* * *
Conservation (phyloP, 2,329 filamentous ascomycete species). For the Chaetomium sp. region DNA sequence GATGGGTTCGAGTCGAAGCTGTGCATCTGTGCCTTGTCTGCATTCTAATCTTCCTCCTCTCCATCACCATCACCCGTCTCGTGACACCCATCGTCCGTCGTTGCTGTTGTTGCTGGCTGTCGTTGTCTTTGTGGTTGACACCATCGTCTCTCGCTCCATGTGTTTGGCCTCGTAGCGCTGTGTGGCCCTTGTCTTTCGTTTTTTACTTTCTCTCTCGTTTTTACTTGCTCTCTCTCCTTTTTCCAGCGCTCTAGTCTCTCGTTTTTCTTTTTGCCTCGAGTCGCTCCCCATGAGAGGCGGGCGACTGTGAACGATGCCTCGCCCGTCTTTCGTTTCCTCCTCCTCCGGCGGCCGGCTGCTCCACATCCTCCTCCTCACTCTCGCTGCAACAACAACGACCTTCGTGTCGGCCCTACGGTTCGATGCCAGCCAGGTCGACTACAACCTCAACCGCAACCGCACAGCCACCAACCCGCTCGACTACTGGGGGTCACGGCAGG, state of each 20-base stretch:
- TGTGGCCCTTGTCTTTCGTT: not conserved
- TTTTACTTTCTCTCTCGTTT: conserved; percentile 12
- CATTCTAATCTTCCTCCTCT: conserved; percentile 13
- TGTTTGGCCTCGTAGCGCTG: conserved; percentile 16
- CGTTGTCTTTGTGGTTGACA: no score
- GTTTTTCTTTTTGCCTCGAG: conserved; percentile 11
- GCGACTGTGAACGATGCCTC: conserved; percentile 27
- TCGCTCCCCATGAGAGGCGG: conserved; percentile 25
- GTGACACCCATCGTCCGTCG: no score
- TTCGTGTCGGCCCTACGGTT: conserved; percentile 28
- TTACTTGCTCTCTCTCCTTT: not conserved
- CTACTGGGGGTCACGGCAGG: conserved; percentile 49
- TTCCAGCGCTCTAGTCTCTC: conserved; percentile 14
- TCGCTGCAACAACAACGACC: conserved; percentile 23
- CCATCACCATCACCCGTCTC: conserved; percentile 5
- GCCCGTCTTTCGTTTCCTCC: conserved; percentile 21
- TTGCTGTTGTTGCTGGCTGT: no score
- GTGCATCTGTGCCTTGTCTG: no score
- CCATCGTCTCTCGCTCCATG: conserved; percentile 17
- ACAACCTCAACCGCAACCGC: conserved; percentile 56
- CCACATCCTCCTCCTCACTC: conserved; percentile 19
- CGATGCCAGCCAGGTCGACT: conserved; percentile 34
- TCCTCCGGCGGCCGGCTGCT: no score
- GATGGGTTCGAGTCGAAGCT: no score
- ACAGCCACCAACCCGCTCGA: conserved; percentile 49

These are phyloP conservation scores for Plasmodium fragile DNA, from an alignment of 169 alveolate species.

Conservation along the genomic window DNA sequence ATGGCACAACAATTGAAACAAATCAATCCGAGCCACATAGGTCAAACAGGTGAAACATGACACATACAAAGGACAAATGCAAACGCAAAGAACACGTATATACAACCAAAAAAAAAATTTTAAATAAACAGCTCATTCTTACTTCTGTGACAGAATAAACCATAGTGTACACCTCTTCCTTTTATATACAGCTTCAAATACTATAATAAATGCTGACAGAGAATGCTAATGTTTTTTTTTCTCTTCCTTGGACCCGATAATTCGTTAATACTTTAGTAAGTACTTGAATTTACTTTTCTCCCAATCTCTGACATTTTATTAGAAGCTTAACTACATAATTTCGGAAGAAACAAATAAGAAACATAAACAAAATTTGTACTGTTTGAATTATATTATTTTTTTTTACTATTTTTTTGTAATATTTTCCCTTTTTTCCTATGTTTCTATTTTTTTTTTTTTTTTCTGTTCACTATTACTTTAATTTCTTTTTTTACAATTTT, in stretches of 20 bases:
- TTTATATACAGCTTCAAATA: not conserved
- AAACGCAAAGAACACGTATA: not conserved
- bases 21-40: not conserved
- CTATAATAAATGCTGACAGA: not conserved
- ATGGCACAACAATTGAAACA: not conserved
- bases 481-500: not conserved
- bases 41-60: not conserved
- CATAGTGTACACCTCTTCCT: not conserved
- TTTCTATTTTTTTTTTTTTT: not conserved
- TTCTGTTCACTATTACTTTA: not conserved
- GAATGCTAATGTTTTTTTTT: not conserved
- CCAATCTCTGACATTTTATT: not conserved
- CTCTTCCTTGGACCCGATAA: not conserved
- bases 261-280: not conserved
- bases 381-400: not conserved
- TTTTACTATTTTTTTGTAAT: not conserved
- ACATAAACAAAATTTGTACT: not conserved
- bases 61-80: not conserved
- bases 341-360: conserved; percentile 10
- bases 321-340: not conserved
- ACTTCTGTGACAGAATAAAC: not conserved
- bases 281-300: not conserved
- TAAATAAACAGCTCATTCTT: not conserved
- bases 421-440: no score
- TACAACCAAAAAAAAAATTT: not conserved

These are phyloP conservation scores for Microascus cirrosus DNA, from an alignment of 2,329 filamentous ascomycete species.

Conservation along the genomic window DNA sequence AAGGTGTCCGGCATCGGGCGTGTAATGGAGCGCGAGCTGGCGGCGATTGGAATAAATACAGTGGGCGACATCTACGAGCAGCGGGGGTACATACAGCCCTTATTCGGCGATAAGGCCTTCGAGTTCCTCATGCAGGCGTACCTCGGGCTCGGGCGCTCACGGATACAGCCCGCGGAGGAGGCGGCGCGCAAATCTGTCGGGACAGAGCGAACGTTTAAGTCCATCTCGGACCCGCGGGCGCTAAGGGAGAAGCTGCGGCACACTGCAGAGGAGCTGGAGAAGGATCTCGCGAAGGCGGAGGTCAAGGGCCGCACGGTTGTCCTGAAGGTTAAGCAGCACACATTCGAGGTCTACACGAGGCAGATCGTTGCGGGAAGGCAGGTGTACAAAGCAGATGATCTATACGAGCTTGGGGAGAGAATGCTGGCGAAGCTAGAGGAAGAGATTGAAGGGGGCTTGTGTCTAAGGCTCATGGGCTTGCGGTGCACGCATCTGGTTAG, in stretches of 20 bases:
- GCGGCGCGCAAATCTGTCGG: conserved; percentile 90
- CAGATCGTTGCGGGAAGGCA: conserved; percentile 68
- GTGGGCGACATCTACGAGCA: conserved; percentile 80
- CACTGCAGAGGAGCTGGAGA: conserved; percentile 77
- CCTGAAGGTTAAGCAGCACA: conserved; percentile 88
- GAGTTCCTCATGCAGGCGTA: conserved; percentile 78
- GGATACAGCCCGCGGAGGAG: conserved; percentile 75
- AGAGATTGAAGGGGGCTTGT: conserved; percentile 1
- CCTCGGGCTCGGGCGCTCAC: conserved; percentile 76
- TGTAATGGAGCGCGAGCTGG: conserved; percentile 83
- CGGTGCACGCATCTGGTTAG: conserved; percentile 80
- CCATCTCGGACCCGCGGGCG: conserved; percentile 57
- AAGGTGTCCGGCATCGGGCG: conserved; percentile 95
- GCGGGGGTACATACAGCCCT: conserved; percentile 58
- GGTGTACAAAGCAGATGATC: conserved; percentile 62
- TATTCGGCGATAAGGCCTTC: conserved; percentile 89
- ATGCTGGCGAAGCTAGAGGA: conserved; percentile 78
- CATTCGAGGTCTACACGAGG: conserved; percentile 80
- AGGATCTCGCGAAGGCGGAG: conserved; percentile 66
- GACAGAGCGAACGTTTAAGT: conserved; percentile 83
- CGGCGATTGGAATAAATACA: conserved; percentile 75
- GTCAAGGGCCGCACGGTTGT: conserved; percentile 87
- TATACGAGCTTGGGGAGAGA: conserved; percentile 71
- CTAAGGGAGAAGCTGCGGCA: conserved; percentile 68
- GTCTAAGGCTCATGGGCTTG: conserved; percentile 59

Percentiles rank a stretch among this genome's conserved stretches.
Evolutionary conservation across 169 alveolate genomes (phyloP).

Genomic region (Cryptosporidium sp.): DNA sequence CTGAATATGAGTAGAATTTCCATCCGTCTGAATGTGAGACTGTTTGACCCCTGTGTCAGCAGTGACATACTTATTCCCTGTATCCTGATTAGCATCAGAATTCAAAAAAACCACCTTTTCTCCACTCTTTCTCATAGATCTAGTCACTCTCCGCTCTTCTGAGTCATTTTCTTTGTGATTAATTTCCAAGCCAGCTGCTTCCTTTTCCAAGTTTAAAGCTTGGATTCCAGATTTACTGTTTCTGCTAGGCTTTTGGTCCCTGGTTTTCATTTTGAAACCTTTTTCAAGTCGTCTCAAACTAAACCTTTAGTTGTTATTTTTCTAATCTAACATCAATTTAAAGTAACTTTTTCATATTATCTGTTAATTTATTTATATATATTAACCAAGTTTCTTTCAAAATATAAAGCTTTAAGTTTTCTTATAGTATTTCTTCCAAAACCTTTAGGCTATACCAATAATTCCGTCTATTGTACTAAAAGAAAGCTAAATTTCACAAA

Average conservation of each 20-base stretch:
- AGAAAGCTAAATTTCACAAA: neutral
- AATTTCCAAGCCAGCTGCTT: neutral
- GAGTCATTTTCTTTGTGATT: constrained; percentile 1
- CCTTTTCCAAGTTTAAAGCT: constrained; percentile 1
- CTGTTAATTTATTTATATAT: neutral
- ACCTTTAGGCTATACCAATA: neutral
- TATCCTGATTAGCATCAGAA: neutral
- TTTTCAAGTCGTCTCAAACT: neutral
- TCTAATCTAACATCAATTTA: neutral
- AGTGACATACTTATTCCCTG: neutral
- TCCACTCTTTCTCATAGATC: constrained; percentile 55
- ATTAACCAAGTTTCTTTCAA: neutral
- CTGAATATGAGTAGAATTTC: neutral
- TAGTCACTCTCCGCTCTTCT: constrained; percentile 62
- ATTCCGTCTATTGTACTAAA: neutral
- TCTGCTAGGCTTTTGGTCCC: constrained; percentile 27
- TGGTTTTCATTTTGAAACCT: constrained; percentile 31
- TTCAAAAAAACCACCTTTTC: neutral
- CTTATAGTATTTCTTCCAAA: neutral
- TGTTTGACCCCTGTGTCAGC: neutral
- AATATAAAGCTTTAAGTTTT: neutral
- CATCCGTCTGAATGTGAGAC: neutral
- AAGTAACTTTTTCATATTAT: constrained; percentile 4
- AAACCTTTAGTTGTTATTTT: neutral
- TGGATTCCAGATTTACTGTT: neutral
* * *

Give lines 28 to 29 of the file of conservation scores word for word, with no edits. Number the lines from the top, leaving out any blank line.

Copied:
Conservation along the genomic window DNA sequence ATGGCACAACAATTGAAACAAATCAATCCGAGCCACATAGGTCAAACAGGTGAAACATGACACATACAAAGGACAAATGCAAACGCAAAGAACACGTATATACAACCAAAAAAAAAATTTTAAATAAACAGCTCATTCTTACTTCTGTGACAGAATAAACCATAGTGTACACCTCTTCCTTTTATATACAGCTTCAAATACTATAATAAATGCTGACAGAGAATGCTAATGTTTTTTTTTCTCTTCCTTGGACCCGATAATTCGTTAATACTTTAGTAAGTACTTGAATTTACTTTTCTCCCAATCTCTGACATTTTATTAGAAGCTTAACTACATAATTTCGGAAGAAACAAATAAGAAACATAAACAAAATTTGTACTGTTTGAATTATATTATTTTTTTTTACTATTTTTTTGTAATATTTTCCCTTTTTTCCTATGTTTCTATTTTTTTTTTTTTTTTCTGTTCACTATTACTTTAATTTCTTTTTTTACAATTTT, in stretches of 20 bases:
- TTTATATACAGCTTCAAATA: not conserved